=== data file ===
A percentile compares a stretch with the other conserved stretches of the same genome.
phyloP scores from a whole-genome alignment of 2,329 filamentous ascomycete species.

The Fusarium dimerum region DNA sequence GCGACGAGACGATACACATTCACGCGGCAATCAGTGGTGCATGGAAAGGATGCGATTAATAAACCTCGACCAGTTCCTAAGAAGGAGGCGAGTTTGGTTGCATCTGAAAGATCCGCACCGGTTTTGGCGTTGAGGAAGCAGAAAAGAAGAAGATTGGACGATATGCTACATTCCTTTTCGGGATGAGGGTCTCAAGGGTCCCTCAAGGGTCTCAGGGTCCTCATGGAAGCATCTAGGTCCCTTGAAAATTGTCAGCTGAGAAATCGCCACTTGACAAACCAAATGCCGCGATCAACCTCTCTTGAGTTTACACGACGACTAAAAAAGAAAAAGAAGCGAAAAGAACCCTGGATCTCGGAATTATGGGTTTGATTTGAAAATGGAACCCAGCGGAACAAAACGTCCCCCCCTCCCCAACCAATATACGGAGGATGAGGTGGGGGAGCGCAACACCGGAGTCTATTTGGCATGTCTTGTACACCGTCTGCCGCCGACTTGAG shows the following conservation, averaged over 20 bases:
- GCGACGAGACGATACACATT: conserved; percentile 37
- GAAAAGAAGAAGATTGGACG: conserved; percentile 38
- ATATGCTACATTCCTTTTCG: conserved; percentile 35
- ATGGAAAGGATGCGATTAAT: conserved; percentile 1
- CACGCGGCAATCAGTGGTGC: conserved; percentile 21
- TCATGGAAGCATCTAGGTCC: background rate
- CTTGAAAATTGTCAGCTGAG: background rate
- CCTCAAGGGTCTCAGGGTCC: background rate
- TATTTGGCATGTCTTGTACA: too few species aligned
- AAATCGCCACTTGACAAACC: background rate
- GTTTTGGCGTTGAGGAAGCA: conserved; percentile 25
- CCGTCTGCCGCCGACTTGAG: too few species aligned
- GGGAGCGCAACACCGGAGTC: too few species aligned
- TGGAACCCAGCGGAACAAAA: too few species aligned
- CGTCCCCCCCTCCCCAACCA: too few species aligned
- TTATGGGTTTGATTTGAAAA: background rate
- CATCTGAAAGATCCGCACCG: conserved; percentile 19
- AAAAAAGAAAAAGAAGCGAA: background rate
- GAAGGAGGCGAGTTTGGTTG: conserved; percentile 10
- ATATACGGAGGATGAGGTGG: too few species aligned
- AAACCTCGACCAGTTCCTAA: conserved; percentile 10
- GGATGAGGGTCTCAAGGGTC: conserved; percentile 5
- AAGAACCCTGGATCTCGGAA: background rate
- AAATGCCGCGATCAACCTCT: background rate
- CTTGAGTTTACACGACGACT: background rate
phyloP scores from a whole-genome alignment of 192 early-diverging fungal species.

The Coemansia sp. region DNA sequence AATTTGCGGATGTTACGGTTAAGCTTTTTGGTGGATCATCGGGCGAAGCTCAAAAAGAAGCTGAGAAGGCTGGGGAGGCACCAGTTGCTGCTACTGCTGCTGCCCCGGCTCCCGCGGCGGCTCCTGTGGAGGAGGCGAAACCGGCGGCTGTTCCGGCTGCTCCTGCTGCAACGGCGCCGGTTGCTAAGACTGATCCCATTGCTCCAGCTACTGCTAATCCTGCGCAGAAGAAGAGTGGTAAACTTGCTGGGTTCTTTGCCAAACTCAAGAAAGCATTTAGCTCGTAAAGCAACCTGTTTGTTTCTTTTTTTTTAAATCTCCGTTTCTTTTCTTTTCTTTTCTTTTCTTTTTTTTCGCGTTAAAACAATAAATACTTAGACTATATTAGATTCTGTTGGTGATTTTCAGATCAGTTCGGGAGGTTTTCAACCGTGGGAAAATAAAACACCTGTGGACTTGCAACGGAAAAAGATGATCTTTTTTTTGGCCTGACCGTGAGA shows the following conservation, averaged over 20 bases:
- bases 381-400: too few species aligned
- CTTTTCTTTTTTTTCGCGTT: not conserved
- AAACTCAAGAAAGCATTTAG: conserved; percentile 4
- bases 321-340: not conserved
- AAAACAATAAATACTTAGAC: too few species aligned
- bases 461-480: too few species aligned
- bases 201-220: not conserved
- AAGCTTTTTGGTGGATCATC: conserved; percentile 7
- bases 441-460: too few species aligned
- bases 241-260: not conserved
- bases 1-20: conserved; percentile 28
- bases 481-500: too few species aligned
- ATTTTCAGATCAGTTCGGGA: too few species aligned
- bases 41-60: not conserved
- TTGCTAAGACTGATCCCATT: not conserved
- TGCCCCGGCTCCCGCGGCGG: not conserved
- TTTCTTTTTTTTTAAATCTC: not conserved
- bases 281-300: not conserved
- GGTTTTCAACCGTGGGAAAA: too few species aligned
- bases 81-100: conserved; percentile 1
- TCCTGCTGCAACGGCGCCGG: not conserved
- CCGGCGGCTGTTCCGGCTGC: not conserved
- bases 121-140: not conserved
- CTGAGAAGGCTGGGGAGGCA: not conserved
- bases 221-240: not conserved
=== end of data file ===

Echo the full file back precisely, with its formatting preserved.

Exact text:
A percentile compares a stretch with the other conserved stretches of the same genome.
phyloP scores from a whole-genome alignment of 2,329 filamentous ascomycete species.

The Fusarium dimerum region DNA sequence GCGACGAGACGATACACATTCACGCGGCAATCAGTGGTGCATGGAAAGGATGCGATTAATAAACCTCGACCAGTTCCTAAGAAGGAGGCGAGTTTGGTTGCATCTGAAAGATCCGCACCGGTTTTGGCGTTGAGGAAGCAGAAAAGAAGAAGATTGGACGATATGCTACATTCCTTTTCGGGATGAGGGTCTCAAGGGTCCCTCAAGGGTCTCAGGGTCCTCATGGAAGCATCTAGGTCCCTTGAAAATTGTCAGCTGAGAAATCGCCACTTGACAAACCAAATGCCGCGATCAACCTCTCTTGAGTTTACACGACGACTAAAAAAGAAAAAGAAGCGAAAAGAACCCTGGATCTCGGAATTATGGGTTTGATTTGAAAATGGAACCCAGCGGAACAAAACGTCCCCCCCTCCCCAACCAATATACGGAGGATGAGGTGGGGGAGCGCAACACCGGAGTCTATTTGGCATGTCTTGTACACCGTCTGCCGCCGACTTGAG shows the following conservation, averaged over 20 bases:
- GCGACGAGACGATACACATT: conserved; percentile 37
- GAAAAGAAGAAGATTGGACG: conserved; percentile 38
- ATATGCTACATTCCTTTTCG: conserved; percentile 35
- ATGGAAAGGATGCGATTAAT: conserved; percentile 1
- CACGCGGCAATCAGTGGTGC: conserved; percentile 21
- TCATGGAAGCATCTAGGTCC: background rate
- CTTGAAAATTGTCAGCTGAG: background rate
- CCTCAAGGGTCTCAGGGTCC: background rate
- TATTTGGCATGTCTTGTACA: too few species aligned
- AAATCGCCACTTGACAAACC: background rate
- GTTTTGGCGTTGAGGAAGCA: conserved; percentile 25
- CCGTCTGCCGCCGACTTGAG: too few species aligned
- GGGAGCGCAACACCGGAGTC: too few species aligned
- TGGAACCCAGCGGAACAAAA: too few species aligned
- CGTCCCCCCCTCCCCAACCA: too few species aligned
- TTATGGGTTTGATTTGAAAA: background rate
- CATCTGAAAGATCCGCACCG: conserved; percentile 19
- AAAAAAGAAAAAGAAGCGAA: background rate
- GAAGGAGGCGAGTTTGGTTG: conserved; percentile 10
- ATATACGGAGGATGAGGTGG: too few species aligned
- AAACCTCGACCAGTTCCTAA: conserved; percentile 10
- GGATGAGGGTCTCAAGGGTC: conserved; percentile 5
- AAGAACCCTGGATCTCGGAA: background rate
- AAATGCCGCGATCAACCTCT: background rate
- CTTGAGTTTACACGACGACT: background rate
phyloP scores from a whole-genome alignment of 192 early-diverging fungal species.

The Coemansia sp. region DNA sequence AATTTGCGGATGTTACGGTTAAGCTTTTTGGTGGATCATCGGGCGAAGCTCAAAAAGAAGCTGAGAAGGCTGGGGAGGCACCAGTTGCTGCTACTGCTGCTGCCCCGGCTCCCGCGGCGGCTCCTGTGGAGGAGGCGAAACCGGCGGCTGTTCCGGCTGCTCCTGCTGCAACGGCGCCGGTTGCTAAGACTGATCCCATTGCTCCAGCTACTGCTAATCCTGCGCAGAAGAAGAGTGGTAAACTTGCTGGGTTCTTTGCCAAACTCAAGAAAGCATTTAGCTCGTAAAGCAACCTGTTTGTTTCTTTTTTTTTAAATCTCCGTTTCTTTTCTTTTCTTTTCTTTTCTTTTTTTTCGCGTTAAAACAATAAATACTTAGACTATATTAGATTCTGTTGGTGATTTTCAGATCAGTTCGGGAGGTTTTCAACCGTGGGAAAATAAAACACCTGTGGACTTGCAACGGAAAAAGATGATCTTTTTTTTGGCCTGACCGTGAGA shows the following conservation, averaged over 20 bases:
- bases 381-400: too few species aligned
- CTTTTCTTTTTTTTCGCGTT: not conserved
- AAACTCAAGAAAGCATTTAG: conserved; percentile 4
- bases 321-340: not conserved
- AAAACAATAAATACTTAGAC: too few species aligned
- bases 461-480: too few species aligned
- bases 201-220: not conserved
- AAGCTTTTTGGTGGATCATC: conserved; percentile 7
- bases 441-460: too few species aligned
- bases 241-260: not conserved
- bases 1-20: conserved; percentile 28
- bases 481-500: too few species aligned
- ATTTTCAGATCAGTTCGGGA: too few species aligned
- bases 41-60: not conserved
- TTGCTAAGACTGATCCCATT: not conserved
- TGCCCCGGCTCCCGCGGCGG: not conserved
- TTTCTTTTTTTTTAAATCTC: not conserved
- bases 281-300: not conserved
- GGTTTTCAACCGTGGGAAAA: too few species aligned
- bases 81-100: conserved; percentile 1
- TCCTGCTGCAACGGCGCCGG: not conserved
- CCGGCGGCTGTTCCGGCTGC: not conserved
- bases 121-140: not conserved
- CTGAGAAGGCTGGGGAGGCA: not conserved
- bases 221-240: not conserved